Recently, a coalition of technology companies and public interest groups, including DreamHost, sent an open letter to the Federal Communications Commission (FCC) asking for an open and public process to inform the FCC’s evaluation of zero-rating practices. You can read the letter here.
The current consideration of zero-rating plans follows last year’s FCC decision to safeguard a free and open internet through the passage of strong net neutrality rules. The open and transparent process leading to that decision included input from the public, ultimately garnering the perspectives of hundreds of companies and nearly four million individuals, for what amounted to a rich and public debate about the importance of net neutrality. This valuable debate included the diverse testimony of CEOs, public interest groups, and civil rights leaders, sparking healthy online discourse and earning international media coverage.
It’s my strong belief, as well as that of the companies and organizations co-signing the recent letter to the FCC, that the question of how to evaluate zero-rating practices demands the same open process and wealth of perspectives seen in that discussion. A diversity of voices was essential in informing the FCC’s previous decision on net neutrality, and that in many ways this upcoming decision is just as crucial to maintaining a free and open internet.
Zero-rating plans, such as those introduced by ISPs such as Comcast, AT&T, Verizon and T-Mobile, create a framework for exempting certain applications from counting toward users’ data volume caps and monthly charges. This effectively allows these mobile ISPs, which now have a user base that has surpassed that of fixed internet access, to grant a distinct advantage to their own apps or those of their business partners. This so-called zero-rating practice is anti-competitive in the worst way; it carries the strong potential to force consumers to make choices based not on which business can provide them with the best product, service, or experience, but instead on which business the ISP they use has formed an alliance with.
The greater effect of this practice is to disadvantage less established businesses and add obstacles to the processes of innovation and technological advancement. It is my personal belief, and that of DreamHost and many in our industry, that zero-rating deeply violates the spirit and goals of the FCC’s prior ruling on the open internet and net neutrality. Allowing ISPs to select content winners and losers on the Internet will have a deleterious effect on consumer choice and serve as a backdoor to defeating the equitable access that makes an open internet so vital.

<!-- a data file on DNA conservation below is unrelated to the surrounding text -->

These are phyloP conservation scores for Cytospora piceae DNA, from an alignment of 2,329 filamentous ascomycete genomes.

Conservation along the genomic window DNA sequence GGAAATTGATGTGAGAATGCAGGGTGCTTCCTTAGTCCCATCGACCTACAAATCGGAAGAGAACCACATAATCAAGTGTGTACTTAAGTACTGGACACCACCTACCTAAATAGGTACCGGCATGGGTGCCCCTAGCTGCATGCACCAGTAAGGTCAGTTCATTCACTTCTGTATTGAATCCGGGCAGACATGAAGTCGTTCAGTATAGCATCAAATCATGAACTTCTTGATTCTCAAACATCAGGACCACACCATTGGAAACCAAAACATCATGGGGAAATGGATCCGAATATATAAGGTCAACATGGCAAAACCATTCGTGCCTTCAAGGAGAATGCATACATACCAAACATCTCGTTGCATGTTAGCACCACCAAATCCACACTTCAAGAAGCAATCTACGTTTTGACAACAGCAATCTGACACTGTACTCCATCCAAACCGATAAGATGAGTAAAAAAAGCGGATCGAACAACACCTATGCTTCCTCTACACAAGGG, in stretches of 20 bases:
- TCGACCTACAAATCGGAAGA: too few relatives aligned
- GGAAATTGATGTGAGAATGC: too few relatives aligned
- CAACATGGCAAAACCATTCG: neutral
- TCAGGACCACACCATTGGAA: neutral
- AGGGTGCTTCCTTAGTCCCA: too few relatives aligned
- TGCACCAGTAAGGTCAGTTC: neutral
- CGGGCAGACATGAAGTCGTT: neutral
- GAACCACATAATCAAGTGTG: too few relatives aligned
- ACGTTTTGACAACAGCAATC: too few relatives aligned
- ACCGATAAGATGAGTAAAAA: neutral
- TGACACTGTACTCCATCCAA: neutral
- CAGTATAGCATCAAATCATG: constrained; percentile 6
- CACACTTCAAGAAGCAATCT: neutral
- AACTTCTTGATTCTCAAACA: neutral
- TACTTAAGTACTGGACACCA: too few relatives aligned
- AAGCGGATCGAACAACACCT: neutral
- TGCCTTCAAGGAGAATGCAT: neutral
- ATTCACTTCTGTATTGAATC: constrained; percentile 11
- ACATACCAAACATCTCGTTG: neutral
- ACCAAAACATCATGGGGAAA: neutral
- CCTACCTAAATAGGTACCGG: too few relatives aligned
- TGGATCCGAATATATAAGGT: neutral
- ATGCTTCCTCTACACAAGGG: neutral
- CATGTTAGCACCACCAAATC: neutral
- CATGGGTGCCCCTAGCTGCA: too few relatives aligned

At the time of the FCC’s Open Internet Order, the Commission declined to deliver a clear and unambiguous ruling against zero-rating, citing a lack of consensus at the time. However, actions by ISPs have brought this issue to a head, providing test cases for the FCC to rule on the legality of zero-rating practices, and to set precedents by doing so. These precedents would guide future decisions in this area and would broadly affect users and businesses far beyond the scope of the cases at hand.
Rather than decide these types of cases behind closed doors, we implore the FCC to invite public participation and a diversity of input and expertise in order to deliver a fully informed ruling on the impact of zero-rating practices. We believe that an open and transparent process will best serve all stakeholders affected by this ruling, and is in the best interest of a free and open internet that offers access to everyone.
Brett Dunst is VP of Brand and Community at DreamHost, a global web hosting, domain registrar and cloud services provider.